One of them grabbed me by the shoulder, showed me his police badge and shouted, “You are old enough to know better than to be smoking marijuana,” as he placed me under arrest…They seemed far more upset that two old men were smoking pot!
Of the several experts who were part of our regular “road show” at NORML during the 1970s, I wanted to focus today on two of them who were both unexpected and wonderfully effective — Dr. Dorthy Whipple and former DEA Deputy Director John Finlator.
John Lennon obviously thought something good might result from his focusing national attention on this unjust prison sentence for a minor marijuana offense, but I suspect he was as pleasantly shocked as the rest of us when, shortly following the event, the Michigan Supreme Court took action to free John Sinclair.
Without marijuana there would be no marijuana smokers and without marijuana smokers there would be no marijuana legalization movement.
Jimmy Carter was the first US President ever to endorse the decriminalization of marijuana, first during his 1976 campaign and again in 1977 in a statement to Congress — which I helped to draft
That enormous challenge of reversing marijuana prohibition would not have been possible without the earlier work of LeMar, Amorphia and those pot-head jazz musicians and hip poets.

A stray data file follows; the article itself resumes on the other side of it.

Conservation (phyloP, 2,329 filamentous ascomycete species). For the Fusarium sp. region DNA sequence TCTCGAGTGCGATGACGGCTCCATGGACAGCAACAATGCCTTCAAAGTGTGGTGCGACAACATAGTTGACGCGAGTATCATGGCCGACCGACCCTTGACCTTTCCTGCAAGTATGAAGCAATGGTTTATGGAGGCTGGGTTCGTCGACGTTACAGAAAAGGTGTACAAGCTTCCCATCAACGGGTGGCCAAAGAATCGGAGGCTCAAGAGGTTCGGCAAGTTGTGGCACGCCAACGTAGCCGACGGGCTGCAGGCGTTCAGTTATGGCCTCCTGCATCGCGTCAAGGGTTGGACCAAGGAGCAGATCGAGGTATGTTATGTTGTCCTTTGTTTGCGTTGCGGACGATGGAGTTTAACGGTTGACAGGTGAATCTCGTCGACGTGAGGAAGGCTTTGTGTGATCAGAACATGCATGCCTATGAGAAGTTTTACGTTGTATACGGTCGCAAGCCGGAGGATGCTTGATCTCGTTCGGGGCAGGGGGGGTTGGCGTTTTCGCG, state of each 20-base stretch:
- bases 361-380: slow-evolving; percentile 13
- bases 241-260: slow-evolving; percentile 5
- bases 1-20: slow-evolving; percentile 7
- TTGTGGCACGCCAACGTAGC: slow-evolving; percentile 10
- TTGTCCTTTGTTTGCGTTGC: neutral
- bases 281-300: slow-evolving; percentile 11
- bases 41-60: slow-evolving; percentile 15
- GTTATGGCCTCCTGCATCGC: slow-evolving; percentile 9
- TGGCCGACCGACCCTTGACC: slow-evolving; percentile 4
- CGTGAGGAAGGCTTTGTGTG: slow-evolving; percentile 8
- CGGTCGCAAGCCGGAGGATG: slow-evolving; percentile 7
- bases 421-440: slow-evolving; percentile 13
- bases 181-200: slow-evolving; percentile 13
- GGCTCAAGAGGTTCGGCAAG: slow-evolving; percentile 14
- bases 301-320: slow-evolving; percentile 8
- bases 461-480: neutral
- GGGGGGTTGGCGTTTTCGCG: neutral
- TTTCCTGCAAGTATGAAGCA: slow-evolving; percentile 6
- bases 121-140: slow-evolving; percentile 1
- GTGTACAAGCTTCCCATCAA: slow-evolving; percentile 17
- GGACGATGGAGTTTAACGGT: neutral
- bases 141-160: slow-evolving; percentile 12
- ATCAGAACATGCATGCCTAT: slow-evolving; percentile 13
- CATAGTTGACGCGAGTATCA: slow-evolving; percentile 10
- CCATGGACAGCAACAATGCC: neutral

One of the more pleasant personal benefits of spending much of my professional life working at NORML has been the opportunity to meet and work with a number of interesting celebrities who were equally motivated to speak out against marijuana prohibition.
When I started NORML in late 1970 I realized that our movement would need the support of some courageous doctors and other health experts to overcome the widely-held perception that existed at that time that marijuana must remain a crime to protect the public health. I found that support in Dr. Lester Grinspoon, Dr. Norman Zinberg, and others.